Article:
Iron Fist Season 1 Episode 7: Felling Tree with Roots Recap


Harold is in Ultron’s glass chamber again when a couple of Madame Gao’s goons show up to punish him for leaving the penthouse bunker without permission and keeping Danny/ the Iron Fist a secret. They intend to cut off a small body part so that he has a constant reminder to behave. Goon #1 sets a long knife on the coffee table in front of Harold in preparation while he monologues.

Harold swears on the lives of his children that he has nothing to do with Danny Rand, and has never heard of the Iron Fist. (But, he says, the iron fist sounds like a sex toy- agreed). With his usual sense of subtlety and timing, Danny walks in and calls out to Harold that they have a problem. Oops. Harold thinks quick, grabs the knife from Hand Goon #1, and stabs him in the stomach. Fighting ensues.

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Iron Fist Season 1 Episode 6: Immortal Emerges from Cave Recap


In this episode, we learn more about Madame Gao and the Hand. Specifically, that she’s smarter than Danny, and there’s a reason she’s lived so long. Danny has suffered through some difficult experiences, and worked hard to get through his training, but he hasn’t really experienced treachery and betrayal first hand yet. Madame Gao is happy to help him fill in those gaps in his education.

At the start of the episode, we hear Danny’s mentor from K’un Lun instructing him as he meditates, while invitations are passed out to a pair of Russian butchers in a restaurant, an entomologist working in her office, and an assassin relaxing with some karaoke after murdering several people. The invitations say, “The time has come.”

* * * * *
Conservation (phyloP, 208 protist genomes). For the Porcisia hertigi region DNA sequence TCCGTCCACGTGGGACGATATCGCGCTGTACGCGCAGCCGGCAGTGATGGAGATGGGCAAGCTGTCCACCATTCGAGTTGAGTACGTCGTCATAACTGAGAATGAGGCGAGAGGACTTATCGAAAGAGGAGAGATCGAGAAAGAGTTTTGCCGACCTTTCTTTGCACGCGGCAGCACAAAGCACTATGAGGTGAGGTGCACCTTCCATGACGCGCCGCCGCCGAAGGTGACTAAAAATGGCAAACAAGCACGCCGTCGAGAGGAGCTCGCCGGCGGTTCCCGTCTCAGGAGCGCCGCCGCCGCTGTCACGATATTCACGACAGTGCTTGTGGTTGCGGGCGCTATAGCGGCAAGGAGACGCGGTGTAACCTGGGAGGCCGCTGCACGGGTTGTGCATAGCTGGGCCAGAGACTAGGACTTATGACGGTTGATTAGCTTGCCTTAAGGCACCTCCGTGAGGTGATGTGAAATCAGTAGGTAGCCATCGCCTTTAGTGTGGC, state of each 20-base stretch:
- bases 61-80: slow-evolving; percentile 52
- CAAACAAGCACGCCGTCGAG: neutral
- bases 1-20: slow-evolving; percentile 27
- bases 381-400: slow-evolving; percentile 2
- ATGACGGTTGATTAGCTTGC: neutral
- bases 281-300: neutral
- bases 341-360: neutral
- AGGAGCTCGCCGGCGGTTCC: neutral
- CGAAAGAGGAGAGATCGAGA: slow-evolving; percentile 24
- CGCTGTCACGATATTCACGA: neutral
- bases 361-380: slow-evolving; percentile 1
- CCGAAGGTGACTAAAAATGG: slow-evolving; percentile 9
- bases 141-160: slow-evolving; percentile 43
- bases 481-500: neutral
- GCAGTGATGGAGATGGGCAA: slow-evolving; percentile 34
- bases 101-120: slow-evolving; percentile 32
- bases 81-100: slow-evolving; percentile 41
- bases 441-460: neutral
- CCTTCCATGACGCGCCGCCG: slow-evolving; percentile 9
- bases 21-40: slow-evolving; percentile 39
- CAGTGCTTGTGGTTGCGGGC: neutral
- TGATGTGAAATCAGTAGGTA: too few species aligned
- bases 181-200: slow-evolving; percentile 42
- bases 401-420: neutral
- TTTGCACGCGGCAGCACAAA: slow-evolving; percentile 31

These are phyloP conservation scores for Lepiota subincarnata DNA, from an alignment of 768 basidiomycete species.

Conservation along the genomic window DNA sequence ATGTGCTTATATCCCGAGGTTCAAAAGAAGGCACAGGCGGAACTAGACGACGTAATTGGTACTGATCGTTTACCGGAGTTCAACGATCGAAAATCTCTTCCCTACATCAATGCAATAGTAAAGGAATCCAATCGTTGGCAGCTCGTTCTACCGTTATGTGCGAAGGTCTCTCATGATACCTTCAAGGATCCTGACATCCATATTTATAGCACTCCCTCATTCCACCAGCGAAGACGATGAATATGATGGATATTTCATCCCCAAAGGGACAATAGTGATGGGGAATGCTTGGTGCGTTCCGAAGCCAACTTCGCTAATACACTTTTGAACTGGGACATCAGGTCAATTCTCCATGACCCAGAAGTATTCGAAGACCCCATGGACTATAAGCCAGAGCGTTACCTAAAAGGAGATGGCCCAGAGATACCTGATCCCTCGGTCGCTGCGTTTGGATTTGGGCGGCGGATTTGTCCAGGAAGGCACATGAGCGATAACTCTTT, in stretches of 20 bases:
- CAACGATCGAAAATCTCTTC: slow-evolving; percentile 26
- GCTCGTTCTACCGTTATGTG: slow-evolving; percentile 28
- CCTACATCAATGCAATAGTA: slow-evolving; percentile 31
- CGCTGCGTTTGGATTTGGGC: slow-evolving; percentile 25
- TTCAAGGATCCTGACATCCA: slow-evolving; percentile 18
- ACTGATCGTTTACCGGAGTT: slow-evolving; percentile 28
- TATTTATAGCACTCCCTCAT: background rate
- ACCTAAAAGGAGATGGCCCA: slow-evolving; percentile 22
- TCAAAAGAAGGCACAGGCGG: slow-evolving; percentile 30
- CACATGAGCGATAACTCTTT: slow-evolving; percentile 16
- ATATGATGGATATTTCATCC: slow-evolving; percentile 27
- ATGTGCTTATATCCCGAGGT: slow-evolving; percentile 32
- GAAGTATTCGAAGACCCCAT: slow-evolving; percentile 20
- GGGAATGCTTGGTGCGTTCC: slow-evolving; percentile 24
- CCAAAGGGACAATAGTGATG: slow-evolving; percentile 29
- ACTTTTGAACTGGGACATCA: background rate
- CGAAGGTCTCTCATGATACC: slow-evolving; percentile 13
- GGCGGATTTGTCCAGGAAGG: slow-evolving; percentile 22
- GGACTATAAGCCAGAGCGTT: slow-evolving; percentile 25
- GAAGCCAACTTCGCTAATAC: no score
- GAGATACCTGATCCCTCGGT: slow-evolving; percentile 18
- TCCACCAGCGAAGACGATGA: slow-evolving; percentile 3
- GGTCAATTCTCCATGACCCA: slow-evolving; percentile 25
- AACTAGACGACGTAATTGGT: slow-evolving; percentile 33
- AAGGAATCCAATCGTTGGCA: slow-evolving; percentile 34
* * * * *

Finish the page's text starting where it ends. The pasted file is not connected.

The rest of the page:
Danny remembers his mentor, Lei Kung, telling him, “I tolerate no questioning from you because doubt leads to death.”

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Iron Fist Season 1 Episode 5: Under Leaf Pluck Lotus Recap


Okay, I know I’m supposed to take this new heroin that’s infesting Rand and our cities super seriously, but there’s an issue for me that I can’t get past. When the flight attendant drug dealer pulls out the stylish new heroin patch, what she pulls out is a medical dressing called Tegaderm made by 3M. It’s used for surgical wounds and to hold IV lines and medical devices to the skin. Metamaiden has been using them since she was ten years old for her diabetes devices. The heroin addiction explains so much, let me tell you.